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The dust on the floor was probably mostly ashes from the burnt offerings. Burnt animal fats with frankincense and the such to atone sins or to give praise to the Lord. A sweet savor for the Lord.
I don't know why but I love that phrase. Sweet savor. Sounds yummy.
19 Then the priest shall put the woman under oath and say to her, “If no other man has had sexual relations with you and you have not gone astray and become impure while married to your husband, may this bitter water that brings a curse not harm you. 20 But if you have gone astray while married to your husband and you have made yourself impure by having sexual relations with a man other than your husband”— 21 here the priest is to put the woman under this curse—“may the Lord cause you to become a curse[d] among your people when he makes your womb miscarry and your abdomen swell. 22 May this water that brings a curse enter your body so that your abdomen swells or your womb miscarries.”
“‘Then the woman is to say, “Amen. So be it.”
29 “‘This, then, is the law of jealousy when a woman goes astray and makes herself impure while married to her husband, 30 or when feelings of jealousy come over a man because he suspects his wife. The priest is to have her stand before the Lord and is to apply this entire law to her. 31 The husband will be innocent of any wrongdoing, but the woman will bear the consequences of her sin.’”
I don't believe in magic "smart" water.
I also don't believe in a "God" that would support the stoning of young women
Chance? Seems like God could have come up with a better idea than that.
Doesn't mention any punishments a man should face if he has sex with his wife handmaiden.
I don't claim to believe in it either. I've already told you that.
But as I've also already told you; the fact that the people of the time did have that belief gave a woman a realistic chance of rebutting the charge of unfaithfulness.
Giving a woman some way of rebutting the charge was a great deal better than allowing her to be condemned automatically because the man was infected by jealousy.
It gave her an escape route, which was better than not having an escape route.
And the whole point of some of these laws is to find ways of STOPPING them from getting stoned.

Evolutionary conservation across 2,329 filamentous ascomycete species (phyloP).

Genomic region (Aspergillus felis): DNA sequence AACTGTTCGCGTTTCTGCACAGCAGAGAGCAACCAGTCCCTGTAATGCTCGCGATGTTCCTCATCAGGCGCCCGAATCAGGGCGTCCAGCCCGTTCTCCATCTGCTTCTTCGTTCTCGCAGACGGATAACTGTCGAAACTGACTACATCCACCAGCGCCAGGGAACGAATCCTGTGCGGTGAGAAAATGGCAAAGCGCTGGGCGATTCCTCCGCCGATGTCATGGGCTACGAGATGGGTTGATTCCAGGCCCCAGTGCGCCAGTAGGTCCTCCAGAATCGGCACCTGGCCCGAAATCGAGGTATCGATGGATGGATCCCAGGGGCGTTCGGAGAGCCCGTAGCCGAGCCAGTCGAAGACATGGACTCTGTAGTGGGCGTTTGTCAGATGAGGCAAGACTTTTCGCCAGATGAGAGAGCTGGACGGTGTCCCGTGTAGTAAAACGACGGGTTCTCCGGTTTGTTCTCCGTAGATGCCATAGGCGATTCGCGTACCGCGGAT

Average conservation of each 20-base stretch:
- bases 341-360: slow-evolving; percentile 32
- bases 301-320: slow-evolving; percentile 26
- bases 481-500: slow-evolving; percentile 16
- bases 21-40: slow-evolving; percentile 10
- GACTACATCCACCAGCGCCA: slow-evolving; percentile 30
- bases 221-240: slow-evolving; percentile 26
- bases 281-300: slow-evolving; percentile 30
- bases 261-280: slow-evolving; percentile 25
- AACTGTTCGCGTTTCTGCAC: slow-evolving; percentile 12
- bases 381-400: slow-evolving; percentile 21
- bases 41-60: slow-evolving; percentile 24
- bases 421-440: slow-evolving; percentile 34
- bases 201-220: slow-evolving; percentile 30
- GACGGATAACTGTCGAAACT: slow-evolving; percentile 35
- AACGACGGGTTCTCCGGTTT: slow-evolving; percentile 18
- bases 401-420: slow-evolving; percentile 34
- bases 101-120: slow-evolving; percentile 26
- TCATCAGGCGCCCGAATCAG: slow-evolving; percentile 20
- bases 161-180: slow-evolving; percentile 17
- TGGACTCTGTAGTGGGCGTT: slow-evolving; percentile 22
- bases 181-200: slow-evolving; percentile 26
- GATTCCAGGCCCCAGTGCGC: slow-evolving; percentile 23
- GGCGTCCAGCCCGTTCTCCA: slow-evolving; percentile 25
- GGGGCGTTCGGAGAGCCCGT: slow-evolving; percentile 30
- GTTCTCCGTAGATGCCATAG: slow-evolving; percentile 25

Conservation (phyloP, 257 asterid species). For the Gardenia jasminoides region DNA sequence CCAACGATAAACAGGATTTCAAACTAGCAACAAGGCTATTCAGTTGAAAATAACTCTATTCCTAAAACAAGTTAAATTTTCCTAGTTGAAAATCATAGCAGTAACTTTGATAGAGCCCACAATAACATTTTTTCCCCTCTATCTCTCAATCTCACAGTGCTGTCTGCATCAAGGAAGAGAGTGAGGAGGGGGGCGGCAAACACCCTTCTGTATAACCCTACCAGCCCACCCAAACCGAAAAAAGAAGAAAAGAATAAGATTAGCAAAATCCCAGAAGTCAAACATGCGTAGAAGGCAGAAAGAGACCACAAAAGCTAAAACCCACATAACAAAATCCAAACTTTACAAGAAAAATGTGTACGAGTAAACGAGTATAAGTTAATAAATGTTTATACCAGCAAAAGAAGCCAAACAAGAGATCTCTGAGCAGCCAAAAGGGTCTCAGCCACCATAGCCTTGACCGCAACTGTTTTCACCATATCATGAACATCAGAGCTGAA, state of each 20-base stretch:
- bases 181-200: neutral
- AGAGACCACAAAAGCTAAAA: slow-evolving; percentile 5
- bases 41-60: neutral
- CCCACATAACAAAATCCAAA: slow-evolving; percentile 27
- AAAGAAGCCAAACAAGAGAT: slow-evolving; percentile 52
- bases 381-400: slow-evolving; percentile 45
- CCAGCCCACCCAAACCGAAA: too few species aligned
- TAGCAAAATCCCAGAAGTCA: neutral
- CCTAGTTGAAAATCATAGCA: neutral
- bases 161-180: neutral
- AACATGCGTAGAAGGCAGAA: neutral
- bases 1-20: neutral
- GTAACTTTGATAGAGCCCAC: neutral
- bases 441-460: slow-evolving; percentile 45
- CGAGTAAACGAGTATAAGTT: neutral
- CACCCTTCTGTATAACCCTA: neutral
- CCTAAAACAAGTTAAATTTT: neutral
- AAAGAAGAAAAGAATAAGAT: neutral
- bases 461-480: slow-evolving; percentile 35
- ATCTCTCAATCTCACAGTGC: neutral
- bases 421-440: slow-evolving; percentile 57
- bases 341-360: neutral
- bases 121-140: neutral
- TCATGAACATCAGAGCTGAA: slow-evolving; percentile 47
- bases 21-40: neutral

Can't you see that any law which stops them getting stoned is an improvement on having no law at all which stops them getting stoned?
That is not "support" at all, but trying to put forward ways of getting them away from the practice. But a society can't be changed suddenly, so it has to be changed gradually.
You need to look at these gradual developments like a young bachelor looking at his monthly house-cleaning. Not "This is bad, because it doesn't match up to a perfect standard", but "This is good, because it is a vast improvement on what it looked like previously".
Capital punishment in Egypt can be traced back to the ancient Egyptian civilization, where the death penalty was carried out against those who broke the Ma'at, a law which forbade crimes such as murder, theft, sacrilege, attempts on the life of the Pharaoh, and spying. Methods of execution included beheading, sacrifice, and drowning in the Nile in a closed sack.
Unlike the position of women in most other ancient civilizations, including that of Greece, the Egyptian woman seems to have enjoyed the same legal and economic rights as the Egyptian man-- at least in theory. This notion is reflected in Egyptian art and historical inscriptions.
It is uncertain why these rights existed for the woman in Egypt but no where else in the ancient world. It may well be that such rights were ultimately related to the theoretical role of the king in Egyptian society.